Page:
Sunday, July 03, 2011

Songs of Rabindranath Tagore

In the charming, leafy town of Pleasanton in Northern California, Bengali-speaking Bay Area residents and their guests recently celebrated the 150th birth anniversary of Rabindranath Tagore (1861-1941). There were discussions and documentaries on his life and writings by scholars and professors as well plays and dance dramas (snippets from Shyama, Chitrangada, Chandalika), but for me the draw were the songs. We listen to 'Rabindra Sangeet' all the time but the pleasure of listening to live performances in America is rare. You don't miss the chance when the opportunity arrives.

I came to listen to two of today's leading exponents of Tagore songs. One is from Bangladesh (population 190 million) and the other from West Bengal (population 90 million). As long as there is a single person left in the world whose mother tongue is Bengali, Tagore songs will continue to be sung and listened to. With 250 million and growing, there is no danger of Rabindra Sangeet disappearing anytime soon.

In the program over a recent weekend, the prelude to the main events contained many Tagore songs by local artists as well. I was stunned by their quality. One in particular (Mitali Bhawmik) sang some of the more intricate Tagore songs ('Ananda Dhara Bohiche Bhubane', to name one) with such panache that we rose as one to applaud her. We listened to two songs sung in a modern 'fusion' style by young women to appeal to today's youngsters. The first was a duet: "Ay Tobe Shohochori Hate Hate Dhori Dhori." The other was "Pran Chay Chokkhu Na Chai." The rousing renditions, accompanied by some nifty dance moves, showed how Tagore's music could translate to a contemporary context without losing its magical appeal.

Finally, on Saturday night, Rizwana Choudhury Bonya of Bangladesh took the stage. "Those of you who are from West Bengal where Rabindranath was born (capital - Kolkata) inherited the poet and his creations," she began before presenting us with a bouquet of Tagore songs. "Those of us who are from Bangladesh had to earn Rabindranath." As someone born in Bangladesh, I thought that was as succinct a statement as one could make about the two Banglas.

The songbird then began to sing, opening with "Ogo Tomar Chokkhu Diye." In no time we were transported to a magical world of love and devotion. The inimitable words and lyrics of Rabindranath came alive in her mesmerizing voice. She began with "Ogo Tomar Chokkhu Diye" and chose a combination of familiar and not-so-familiar songs, although the audience began clamoring for the familiar ones midway through the program. "Chinno Patar Bhasahai Toroni Eka Eka Kori Khela" was one of them. She had the audience singing two songs with her: "Jodi Tor Dak Shune Kao Na Ashe" and "Shokhi, Bhabona Kahare Bole." Audience participation is a way to keep the legacy of Tagore alive at the grassroots. She ended with "Kichui To Holona." If you want a glimpse into Tagore's genius, consider that Rabindranath composed this haunting song when he was only 20. The pathos is heartbreaking.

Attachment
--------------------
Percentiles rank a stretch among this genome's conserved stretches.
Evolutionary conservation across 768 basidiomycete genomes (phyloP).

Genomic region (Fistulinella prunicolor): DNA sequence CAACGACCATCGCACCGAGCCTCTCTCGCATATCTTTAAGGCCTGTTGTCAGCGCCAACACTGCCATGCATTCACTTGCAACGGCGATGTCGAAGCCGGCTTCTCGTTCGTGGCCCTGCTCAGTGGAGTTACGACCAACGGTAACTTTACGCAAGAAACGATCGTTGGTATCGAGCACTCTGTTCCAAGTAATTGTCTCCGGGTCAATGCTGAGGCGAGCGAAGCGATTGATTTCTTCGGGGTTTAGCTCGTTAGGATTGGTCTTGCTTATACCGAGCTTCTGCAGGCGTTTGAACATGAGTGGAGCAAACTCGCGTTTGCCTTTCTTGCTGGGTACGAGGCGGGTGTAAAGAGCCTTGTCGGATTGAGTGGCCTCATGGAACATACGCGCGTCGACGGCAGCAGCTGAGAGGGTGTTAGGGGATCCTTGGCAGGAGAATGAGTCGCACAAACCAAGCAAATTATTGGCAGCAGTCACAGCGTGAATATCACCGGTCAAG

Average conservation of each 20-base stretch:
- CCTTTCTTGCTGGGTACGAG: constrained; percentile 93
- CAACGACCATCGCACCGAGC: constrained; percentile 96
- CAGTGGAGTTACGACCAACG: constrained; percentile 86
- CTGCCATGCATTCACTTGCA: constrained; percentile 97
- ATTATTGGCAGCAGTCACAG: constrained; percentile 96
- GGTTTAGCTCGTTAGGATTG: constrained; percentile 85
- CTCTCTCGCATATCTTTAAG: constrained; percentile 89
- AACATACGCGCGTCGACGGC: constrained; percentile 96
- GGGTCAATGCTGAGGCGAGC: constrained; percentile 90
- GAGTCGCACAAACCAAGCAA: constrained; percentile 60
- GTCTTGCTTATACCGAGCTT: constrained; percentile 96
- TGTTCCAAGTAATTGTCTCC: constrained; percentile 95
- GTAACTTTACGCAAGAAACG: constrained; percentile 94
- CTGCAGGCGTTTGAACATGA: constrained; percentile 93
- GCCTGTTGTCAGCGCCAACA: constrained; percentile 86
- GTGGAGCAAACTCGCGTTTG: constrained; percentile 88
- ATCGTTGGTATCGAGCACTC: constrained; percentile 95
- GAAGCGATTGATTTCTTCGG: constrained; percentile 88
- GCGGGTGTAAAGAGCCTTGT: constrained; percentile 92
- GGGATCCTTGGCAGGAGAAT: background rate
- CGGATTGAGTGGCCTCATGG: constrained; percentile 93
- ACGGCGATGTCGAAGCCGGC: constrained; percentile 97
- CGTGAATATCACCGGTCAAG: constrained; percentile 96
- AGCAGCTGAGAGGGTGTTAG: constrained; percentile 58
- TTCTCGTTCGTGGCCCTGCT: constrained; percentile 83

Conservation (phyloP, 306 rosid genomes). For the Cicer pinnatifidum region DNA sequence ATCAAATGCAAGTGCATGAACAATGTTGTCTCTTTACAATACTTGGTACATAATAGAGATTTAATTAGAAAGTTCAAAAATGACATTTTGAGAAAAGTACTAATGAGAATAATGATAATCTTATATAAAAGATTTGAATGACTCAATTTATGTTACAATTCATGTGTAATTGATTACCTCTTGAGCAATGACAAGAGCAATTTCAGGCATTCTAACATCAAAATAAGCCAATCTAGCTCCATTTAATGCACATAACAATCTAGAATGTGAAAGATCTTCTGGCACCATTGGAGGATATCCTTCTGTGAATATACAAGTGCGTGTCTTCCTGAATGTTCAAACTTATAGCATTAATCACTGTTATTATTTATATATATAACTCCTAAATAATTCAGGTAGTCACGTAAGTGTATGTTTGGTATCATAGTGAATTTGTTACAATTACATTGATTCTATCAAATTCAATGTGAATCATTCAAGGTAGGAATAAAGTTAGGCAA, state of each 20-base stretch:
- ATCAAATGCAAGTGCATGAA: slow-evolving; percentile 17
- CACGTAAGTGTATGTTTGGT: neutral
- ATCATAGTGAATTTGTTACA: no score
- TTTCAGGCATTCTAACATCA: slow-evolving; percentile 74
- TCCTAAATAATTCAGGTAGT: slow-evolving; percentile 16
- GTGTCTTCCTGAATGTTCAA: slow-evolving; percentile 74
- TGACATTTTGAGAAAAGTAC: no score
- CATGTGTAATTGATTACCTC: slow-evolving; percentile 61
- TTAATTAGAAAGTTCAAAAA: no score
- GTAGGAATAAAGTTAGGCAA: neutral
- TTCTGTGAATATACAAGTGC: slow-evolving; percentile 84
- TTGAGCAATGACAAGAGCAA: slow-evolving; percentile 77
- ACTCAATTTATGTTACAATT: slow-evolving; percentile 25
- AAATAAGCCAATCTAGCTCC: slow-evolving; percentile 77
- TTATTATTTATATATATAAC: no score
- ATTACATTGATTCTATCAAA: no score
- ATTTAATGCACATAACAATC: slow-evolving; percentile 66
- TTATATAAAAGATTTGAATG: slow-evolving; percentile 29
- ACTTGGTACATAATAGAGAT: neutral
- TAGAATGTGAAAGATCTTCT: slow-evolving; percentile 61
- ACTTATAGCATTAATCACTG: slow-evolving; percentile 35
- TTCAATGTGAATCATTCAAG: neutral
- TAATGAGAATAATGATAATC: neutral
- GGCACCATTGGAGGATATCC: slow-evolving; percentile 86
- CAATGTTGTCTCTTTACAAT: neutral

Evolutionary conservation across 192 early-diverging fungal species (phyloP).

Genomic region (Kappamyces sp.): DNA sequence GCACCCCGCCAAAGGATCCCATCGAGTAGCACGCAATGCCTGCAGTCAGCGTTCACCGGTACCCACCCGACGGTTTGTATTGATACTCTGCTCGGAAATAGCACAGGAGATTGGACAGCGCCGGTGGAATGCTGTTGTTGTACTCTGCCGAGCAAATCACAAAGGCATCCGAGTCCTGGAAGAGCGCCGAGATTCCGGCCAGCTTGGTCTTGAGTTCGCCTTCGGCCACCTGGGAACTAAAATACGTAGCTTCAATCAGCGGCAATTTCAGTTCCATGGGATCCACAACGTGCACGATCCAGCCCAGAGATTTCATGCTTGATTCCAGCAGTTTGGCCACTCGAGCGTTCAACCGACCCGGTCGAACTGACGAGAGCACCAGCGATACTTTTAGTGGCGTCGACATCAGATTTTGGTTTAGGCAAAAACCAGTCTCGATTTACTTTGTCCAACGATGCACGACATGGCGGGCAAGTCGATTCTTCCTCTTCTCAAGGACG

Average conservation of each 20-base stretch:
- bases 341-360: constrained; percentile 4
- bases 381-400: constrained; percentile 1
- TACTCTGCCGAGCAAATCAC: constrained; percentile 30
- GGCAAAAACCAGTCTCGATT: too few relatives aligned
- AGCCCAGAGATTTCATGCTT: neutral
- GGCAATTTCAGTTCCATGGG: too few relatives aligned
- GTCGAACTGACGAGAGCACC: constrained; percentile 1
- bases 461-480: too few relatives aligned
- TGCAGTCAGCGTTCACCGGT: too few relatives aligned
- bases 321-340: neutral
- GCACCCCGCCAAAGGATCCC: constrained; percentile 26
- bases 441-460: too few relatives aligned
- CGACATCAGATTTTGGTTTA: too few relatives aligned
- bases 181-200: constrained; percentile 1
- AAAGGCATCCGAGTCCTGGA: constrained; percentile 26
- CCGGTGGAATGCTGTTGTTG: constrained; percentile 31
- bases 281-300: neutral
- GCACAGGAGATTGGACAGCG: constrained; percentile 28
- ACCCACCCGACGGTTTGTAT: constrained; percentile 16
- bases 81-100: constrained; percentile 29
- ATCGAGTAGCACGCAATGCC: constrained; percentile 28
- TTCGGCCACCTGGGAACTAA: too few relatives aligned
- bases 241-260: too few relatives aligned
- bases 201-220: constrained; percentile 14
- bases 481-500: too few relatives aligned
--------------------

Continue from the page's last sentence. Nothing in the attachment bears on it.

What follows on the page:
The thing with Rabindra-Sangeet is that anyone can sing them, or at least several of them, but it takes an artist of rare talent to sing them well and elevate them to works of art. Trained in Shanti Niketan under the late great Kanika Bannerjee, she has become the epitome of Tagore songs, the touchstone by which other Tagore singers are measured. When her program ended two hours later, we knew we had just been rewarded with an unforgettable experience.

The following night, it was Srikanata Acharya's turn. This Kolkata artist is known for his versatility. He is as much at home with Tagore songs as with modern Bengali songs. In this, he seems to be following in the footsteps of the late Hemanta Mukherjee who dominated the Bengali music scene for almost half-a-century. Srikanta paid homage to all the artists of the past who brought Tagore's music to the masses, artists such Pankaj Mallick, Shanti Dev Ghosh, Hemanta Mukherjee, Kanika Bannerjee, Suchitra Mitra, Dwijen Mukherjee and Debabrata Biswas. He forgot to mention Chinmoy Chatterjee, an unintentional oversight surely, considering that he frequently sings many Tagore songs ("Prem Eshechillo Nisshobdo Charane," "Tumi Shondhar Meghmala," "Mon Je Bole Chini Chini") often associated with Chinmoy.

Srikanta has a full and expressive voice that helps him interpret Tagore songs with the fluidity they deserve. He introduced many of the songs with recollections by those who were with Rabindranath at the moment of their creation. These included "Jete Jete Ekla Pothe Niveche Mor Bati," and "Gram Chara Oi Rangamatir Poth," among others. He sang until almost midnight and we savored every moment. I have heard him on CDs and YouTube but a live performance where you see and listen to the artist is an unforgettable experience.

Rabindranath had himself observed that even if all his poems, essays, novels, short stories and dance dramas were forgotten, he would still probably be remembered for his songs. How true! And of his songs, he made this supremely democratic statement: "Don't ask who I am presenting my songs to. They lie in the dust by the roadside for anyone to pick up and honor."

And so we do, so we do.

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